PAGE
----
It’s a very old adage and it is rolled around by companies and consultants the world over. Even my favorite Management and Marketing guru Peter Drucker has a good quote relating to it:
Marketing is the whole business seen from the point of view of its final result, that is, from the customer’s point of view.
But how many companies actually live and breathe it? More fundamentally, how many companies actually know who their customer actually is? And, are they right? Because if the customer is king, but we’re not clear who the customer is, then we’re almost certainly going to make a pretty poor job of serving that king!
The customer is king; the consumer is king?
It appears that in the consumer goods world there is a clear, implicit belief that the consumer is the customer. Indeed, from the responses to this question posted on LinkedIn, it appears that the words consumer and customer can be used interchangeably. Indeed Drucker’s seminal quote) was used for the purpose of justifying the value of consumer-centricity. The word switch from consumer to customer is made almost subconsciously in many posts here, which leads me to conclude that the words are completely synonymous in the minds of many in the industry. When we say the customer is king – what we often mean is ‘the consumer is king’.
And what is wrong with that? This is the consumer goods industry after all! We know that consumers are important – and that not satisfying them is likely to lead to a very short-lived brand. Isn’t all this semantics? Isn’t it, as one post on the LinkeIn thread suggested, that consumer-centricism lies the heart of true marketing? Well – let’s see what happens when businesses become too consumer-centric, by way of a case study.
Why do you need to know who your customer really is?
Consumers in one market like to drink beer at parties: so they need lots of stock at home at one time. A brand decides to corner the party market and launches in only a jumbo 48 pack. They launch it at a discount to the market because in research consumers expected to pay less for a bulk pack, but they had also made it a premium quality brew as the target consumer was planning to serve at upmarket events. Needless to say they researched heavily with consumers and created a brilliant communication message which they leveraged through all available media.
So far, so good, but what happens when it is presented to the trade? Well – it gets rejected by most customers. Retailers are disappointed with the lower than average margin, and the fact that it trades down other premium beer buyers on a bottle to bottle comparison. Once the buying team is finally bought off, it is rejected by the store operations team as it doesn’t fit on the racking, and given its relatively low rate of sales it will only get one facing: the equivalent of two units per store. If only they’d thought about the retailer as well as the consumer eh?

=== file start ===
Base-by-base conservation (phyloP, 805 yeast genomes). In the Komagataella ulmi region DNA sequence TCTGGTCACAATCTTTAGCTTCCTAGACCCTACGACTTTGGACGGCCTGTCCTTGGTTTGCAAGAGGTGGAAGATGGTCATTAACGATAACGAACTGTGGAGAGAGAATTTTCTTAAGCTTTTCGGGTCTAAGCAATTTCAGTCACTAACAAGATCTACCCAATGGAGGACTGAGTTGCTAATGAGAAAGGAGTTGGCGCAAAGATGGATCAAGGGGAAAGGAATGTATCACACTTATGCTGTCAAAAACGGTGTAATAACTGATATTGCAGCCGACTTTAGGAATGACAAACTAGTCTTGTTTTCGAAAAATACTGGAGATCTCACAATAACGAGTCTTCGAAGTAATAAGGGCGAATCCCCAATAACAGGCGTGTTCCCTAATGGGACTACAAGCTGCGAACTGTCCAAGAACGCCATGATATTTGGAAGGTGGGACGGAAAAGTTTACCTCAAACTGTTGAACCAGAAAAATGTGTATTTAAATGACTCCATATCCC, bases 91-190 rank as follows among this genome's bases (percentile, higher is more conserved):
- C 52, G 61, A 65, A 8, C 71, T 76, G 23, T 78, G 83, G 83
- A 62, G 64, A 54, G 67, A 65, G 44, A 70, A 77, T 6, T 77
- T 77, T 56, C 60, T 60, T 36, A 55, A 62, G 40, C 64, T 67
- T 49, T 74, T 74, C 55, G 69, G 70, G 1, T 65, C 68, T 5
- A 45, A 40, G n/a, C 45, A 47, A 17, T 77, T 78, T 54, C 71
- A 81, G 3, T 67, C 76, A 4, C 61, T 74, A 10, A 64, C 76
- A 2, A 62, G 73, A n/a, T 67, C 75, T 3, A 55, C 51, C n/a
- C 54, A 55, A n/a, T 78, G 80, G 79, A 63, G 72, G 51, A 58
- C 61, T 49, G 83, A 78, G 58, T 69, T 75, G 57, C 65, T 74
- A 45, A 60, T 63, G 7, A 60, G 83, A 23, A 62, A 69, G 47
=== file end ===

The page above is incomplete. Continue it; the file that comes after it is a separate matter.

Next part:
Three weeks in the product isn’t selling. Junior managers are dispatched to stores to see what is happening. The product is listed, they report, at the right price. But nothing is happening. Nobody could spot the problem, until one bright young manager observes the shoppers. 82% of them have baskets. Even those with trolleys buy only a few items. Following some shoppers back to the parking lot, she observes that there are very few cars, but lots of free courtesy buses. Then it clicks. The pack is way too big to carry home on a bus.
We Three Kings?
The story is exaggerated, but only a little. Perhaps there was a time – fifty or sixty years ago, when complete focus on the consumer was ‘good enough’. Trade was relatively weak and highly fragmented, so big national brands could easily call the shots. And for many household goods the ‘housekeeper/mom/consumer’ controlled what went in and out of the family. But things have changed. Trade consolidation has given retailers power, and that means brands need to serve this customer too. Shoppers are much more influential, and behave differently and are influenced by different things than that which influences consumers. If all we do is focus on them as consumers, we will miss much of the opportunity to learn about them, to connect with them, and to influence them.
Consumer marketers, don’t fret. The consumer is still king of kings: without consumption brands die, it is as simple as that. But brands must be configured to ensure that they serve all three customers. Branding models may still have the target consumer at their heart; but should also reference what the brand delivers for shoppers and retailers.
Shopper Marketers. The shopper, as the newest king on the block, is most often the one who gets neglected. Ensure your colleagues and peers know the difference between the shopper and the consumer, and how this varies by store type.
Customer managers. Your customer is a king too. Brands that don’t serve retailers will struggle to get to shoppers and therefore to consumers. But we mustn’t make the mistake of serving this king to the detriment of the others, or the detriment of the brand. Just because it is good for your retailer, doesn’t mean it is good for the brand.
The customer is king, but the consumer goods industry has three kings: the consumer, the shopper, and the retail customer. Marketing must move on to a marketing approach which recognizes the need, and indeed the opportunities which come from marketing to these three customers in an integrated manner. Feel free to contact me if you would like to learn more about how to build brands which work for all three customers; and to use this to drive phenomenal growth and better investment returns.
Image courtesy of Flickr user: AliWest44